The “ideal” pattern is what is often shown in marketing textbooks. Here demand is low initially because the product isn’t well known. Gradually the product is adopted/accepted, and demand increases in a fairly step curve. Eventually sales drop as the market becomes saturated, or new usually better competing products are introduced. Ultimately the curve ends when inventory is exhausted or the product is withdrawn.

There are infinite variations of this classic curve for successful as well as unsuccessful products. In the book trade many products never seem to get off the ground. Sales of more “typical” university press books never reach the minimum targets to be deemed successful, and they die a quick death. Unlike the fireworks pattern of many trade titles, successful text books often start off slowly but have steadier sales for years. Then there are the “late bloomers” that seem to quickly hit that downward curve only to suddenly have their sales surge because of some event: the demise of a competing book, the death of the author, or perhaps some major news event that draws attention to a book’s subject matter.

Realistic Title Budgeting

While it is reasonable to aspire to success for every book, publishers must be realistic about the probability of that achievement. Of a randomly selected number of recent new publications, a university press would find few with sales sufficient to cover all associated costs of initial publication. Even fewer will have exceeded expectations and been reprinted. Indeed, several may even have failed to cover production costs.

Traditionally university presses have prepared title budgets that assume a success that is not necessarily realistic. The “success budget” assumes the book’s first printing will be sold out in a relatively short period of time. Since this does not usually happen, it raises the important question: why budget for an improbable outcome? Why not budget for the most likely outcome?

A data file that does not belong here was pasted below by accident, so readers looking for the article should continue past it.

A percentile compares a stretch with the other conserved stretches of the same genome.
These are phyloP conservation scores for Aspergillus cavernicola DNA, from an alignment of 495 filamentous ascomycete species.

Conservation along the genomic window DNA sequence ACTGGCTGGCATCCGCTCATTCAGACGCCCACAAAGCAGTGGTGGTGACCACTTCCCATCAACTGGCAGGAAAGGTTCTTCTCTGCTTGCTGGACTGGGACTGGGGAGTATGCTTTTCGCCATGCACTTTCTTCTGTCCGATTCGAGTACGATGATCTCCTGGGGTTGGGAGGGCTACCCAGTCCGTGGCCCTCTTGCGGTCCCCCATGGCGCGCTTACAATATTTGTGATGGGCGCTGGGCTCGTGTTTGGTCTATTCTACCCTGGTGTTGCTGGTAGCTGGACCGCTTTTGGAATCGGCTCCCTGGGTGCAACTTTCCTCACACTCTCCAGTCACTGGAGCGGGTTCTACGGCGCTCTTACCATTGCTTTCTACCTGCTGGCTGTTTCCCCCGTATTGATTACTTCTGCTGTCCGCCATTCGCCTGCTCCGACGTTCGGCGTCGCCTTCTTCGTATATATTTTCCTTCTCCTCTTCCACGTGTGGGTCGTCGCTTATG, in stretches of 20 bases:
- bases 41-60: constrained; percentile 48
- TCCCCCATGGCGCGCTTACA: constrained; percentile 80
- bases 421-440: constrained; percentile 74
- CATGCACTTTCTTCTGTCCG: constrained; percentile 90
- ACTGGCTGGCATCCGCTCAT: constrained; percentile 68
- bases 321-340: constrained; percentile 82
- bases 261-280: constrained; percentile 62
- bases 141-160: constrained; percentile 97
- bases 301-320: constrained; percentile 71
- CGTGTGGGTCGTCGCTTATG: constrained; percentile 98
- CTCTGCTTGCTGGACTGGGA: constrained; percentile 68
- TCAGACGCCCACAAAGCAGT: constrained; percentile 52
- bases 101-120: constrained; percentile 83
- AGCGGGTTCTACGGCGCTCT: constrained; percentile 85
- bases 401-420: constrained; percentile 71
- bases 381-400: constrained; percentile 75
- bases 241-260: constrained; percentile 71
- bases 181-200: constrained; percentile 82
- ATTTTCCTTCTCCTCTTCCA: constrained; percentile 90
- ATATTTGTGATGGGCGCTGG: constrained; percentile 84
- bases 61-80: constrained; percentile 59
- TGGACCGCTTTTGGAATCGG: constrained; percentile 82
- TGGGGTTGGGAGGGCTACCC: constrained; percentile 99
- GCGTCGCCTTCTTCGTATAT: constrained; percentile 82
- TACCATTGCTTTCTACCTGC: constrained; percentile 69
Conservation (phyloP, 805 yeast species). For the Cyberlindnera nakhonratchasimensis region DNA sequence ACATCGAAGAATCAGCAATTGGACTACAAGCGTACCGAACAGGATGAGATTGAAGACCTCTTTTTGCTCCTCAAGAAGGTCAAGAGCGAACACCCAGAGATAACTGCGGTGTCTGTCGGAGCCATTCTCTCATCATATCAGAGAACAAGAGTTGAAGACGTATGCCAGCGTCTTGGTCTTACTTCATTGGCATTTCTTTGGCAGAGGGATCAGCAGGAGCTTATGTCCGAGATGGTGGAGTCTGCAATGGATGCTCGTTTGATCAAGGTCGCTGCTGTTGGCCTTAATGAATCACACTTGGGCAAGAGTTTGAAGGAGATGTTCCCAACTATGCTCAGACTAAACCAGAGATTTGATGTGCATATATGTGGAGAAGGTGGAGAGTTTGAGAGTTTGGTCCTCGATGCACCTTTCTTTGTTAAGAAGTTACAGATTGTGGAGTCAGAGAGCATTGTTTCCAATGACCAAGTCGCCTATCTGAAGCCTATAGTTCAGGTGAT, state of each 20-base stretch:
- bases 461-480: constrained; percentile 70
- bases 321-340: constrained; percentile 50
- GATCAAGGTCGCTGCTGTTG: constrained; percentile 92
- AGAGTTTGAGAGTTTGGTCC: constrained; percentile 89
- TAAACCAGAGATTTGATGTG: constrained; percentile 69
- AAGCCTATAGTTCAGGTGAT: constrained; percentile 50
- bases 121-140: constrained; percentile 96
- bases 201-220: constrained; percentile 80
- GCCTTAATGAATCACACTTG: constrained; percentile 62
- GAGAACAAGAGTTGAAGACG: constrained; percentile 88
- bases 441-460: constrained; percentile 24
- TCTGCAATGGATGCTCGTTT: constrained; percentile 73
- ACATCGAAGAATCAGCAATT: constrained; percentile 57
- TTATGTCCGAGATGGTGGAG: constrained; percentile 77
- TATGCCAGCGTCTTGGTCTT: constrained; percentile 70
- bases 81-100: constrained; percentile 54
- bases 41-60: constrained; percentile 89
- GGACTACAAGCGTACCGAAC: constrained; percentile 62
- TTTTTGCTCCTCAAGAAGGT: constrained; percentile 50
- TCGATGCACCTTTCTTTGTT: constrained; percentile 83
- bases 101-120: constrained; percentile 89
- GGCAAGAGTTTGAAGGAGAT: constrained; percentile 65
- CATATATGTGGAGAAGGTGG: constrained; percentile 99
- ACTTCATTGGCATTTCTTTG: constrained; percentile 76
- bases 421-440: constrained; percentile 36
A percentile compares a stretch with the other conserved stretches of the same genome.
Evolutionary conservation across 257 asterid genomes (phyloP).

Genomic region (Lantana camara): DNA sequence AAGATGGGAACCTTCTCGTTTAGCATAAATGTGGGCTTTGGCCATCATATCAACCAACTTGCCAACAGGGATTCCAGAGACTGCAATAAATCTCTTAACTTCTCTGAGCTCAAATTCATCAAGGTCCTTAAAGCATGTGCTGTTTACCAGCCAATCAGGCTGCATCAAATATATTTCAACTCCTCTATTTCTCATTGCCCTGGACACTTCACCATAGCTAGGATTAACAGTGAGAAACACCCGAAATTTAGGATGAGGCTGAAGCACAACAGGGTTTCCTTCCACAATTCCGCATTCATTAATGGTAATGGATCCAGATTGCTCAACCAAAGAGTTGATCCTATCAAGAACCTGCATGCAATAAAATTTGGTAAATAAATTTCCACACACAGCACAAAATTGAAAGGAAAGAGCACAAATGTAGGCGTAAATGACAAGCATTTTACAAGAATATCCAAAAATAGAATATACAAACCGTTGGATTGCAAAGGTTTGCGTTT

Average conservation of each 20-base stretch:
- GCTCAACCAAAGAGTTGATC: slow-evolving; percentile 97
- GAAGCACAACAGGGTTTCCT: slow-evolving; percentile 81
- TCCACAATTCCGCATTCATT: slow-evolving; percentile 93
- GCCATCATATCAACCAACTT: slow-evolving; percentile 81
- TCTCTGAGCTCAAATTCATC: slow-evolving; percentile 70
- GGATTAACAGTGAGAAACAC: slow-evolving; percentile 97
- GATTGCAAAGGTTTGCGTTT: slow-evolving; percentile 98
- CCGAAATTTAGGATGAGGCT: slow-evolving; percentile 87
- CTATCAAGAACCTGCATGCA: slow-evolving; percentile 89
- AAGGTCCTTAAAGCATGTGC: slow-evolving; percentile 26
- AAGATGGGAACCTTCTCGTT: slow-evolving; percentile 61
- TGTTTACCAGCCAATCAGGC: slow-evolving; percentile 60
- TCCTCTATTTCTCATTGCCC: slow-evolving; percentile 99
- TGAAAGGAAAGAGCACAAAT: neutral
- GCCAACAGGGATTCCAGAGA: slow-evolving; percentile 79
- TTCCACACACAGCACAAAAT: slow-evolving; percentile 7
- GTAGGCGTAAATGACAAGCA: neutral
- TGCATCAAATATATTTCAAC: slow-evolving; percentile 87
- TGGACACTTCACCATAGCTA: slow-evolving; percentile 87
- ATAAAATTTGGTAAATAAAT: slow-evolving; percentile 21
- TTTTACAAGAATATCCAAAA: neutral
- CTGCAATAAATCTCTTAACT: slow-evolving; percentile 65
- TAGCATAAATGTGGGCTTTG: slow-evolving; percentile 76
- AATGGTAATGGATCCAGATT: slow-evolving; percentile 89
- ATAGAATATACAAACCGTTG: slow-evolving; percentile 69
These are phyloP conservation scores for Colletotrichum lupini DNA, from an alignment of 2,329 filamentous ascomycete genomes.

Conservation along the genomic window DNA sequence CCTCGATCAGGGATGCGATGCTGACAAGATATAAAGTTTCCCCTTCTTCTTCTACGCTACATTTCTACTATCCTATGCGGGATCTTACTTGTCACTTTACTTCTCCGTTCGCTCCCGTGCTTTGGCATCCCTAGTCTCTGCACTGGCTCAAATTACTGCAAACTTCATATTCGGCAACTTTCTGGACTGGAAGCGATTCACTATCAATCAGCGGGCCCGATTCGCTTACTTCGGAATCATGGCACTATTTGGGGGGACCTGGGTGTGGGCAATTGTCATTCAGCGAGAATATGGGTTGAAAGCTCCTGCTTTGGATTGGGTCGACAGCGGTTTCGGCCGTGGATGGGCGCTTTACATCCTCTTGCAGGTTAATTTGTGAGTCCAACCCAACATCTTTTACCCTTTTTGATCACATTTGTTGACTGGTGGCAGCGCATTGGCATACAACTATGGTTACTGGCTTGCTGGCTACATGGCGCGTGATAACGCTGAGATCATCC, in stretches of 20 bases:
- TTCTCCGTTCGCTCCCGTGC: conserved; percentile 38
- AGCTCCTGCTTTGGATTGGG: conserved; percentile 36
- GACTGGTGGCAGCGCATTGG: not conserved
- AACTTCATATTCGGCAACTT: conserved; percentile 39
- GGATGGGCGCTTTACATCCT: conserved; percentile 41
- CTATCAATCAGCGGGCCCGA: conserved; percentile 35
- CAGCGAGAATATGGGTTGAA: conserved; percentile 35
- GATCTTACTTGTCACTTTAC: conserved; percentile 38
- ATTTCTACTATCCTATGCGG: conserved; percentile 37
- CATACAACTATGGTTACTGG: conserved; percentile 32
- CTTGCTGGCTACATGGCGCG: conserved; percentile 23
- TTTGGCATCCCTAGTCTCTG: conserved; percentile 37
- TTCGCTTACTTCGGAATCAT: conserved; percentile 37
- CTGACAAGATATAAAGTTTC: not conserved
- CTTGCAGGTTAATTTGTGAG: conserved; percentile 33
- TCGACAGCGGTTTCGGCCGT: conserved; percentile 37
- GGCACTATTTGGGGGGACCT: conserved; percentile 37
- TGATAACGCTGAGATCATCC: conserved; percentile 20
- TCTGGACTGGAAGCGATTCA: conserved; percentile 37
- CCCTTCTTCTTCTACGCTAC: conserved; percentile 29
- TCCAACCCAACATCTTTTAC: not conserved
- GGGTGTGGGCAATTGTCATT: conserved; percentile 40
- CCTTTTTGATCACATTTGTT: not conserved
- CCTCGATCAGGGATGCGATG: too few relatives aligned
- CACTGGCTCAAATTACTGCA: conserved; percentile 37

The table below details five possible outcomes for a book’s finances. A probability factor is given to each, so that the nominal gross margin result is adjusted by this percentage. The adjusted results are summed to yield the most-likely scenario. Since the most probable outcome is closest to C, this is the most realistic title budget.

Possible Outcomes

First Printing Profile


Typical "budget" scenario
  List Price
 $       25.00 


Better than planned


Had to discount some stock to sell out
  Free copies


Heavy discounting; pulp 500
   Avail for sale


Heavy discounting; pulp 1,000


The most likely outcome
   Mfg Cost
 $    12,500 


Sales (#)
Aver Disc
Net Sales
Nominal Gross Margin
GM %
 Outcome Probability
Probible Gross Margin


 $  39,188 
 $ (16,419)
 $  22,769 
 $      4,554 


 $  59,813 
 $ (24,731)
 $  35,081 
 $      3,508 


 $  32,063 
 $ (15,706)
 $  16,356 
 $      3,271 


 $  26,438 
 $ (15,144)
 $  11,294 
 $      3,388 


 $  18,500 
 $ (14,350)
 $    4,150 
  $         830 


Closest model = 'C'
  $  15,551 
 $    15,551 

Budgeting realistically does mean lower gross margins, higher unit costs, more reprints, and that perhaps some books will not be published at all. On the other hand realistic budgeting also means less cash tied up in inventory, lower storage costs, and fewer books to remainder or pulp.

Role of the Press CFO

The press chief financial officer (CFO) or business manager has a special role to play in inventory management and, indeed, is likely to be the designated inventory manager. The CFO is usually the custodian of the sales and inventory data, and his/her natural ability, training, and experience usually make him/her proficient in analytical methods. In addition to these “givens,” the CFO needs to be a good communicator, especially if given the role of inventory manager. That person must be able to explain clearly why a press can and should be shortening print-runs, and stocking fewer books overall. Aside from being persuasive about specific cases, the inventory manager must provide clear and convincing explanations on the general issues of shorter print runs and lower stock levels.


Inventory management is a continuous process that begins with the decision to publish each individual title. Presses should develop policies that define ideal inventory levels by product line and age of title, as well as policies on uses of working capital, and put in place a system to carry these out. An individual with strong analytical and communication skills who takes a publisher’s point of view should be in charge of this important work.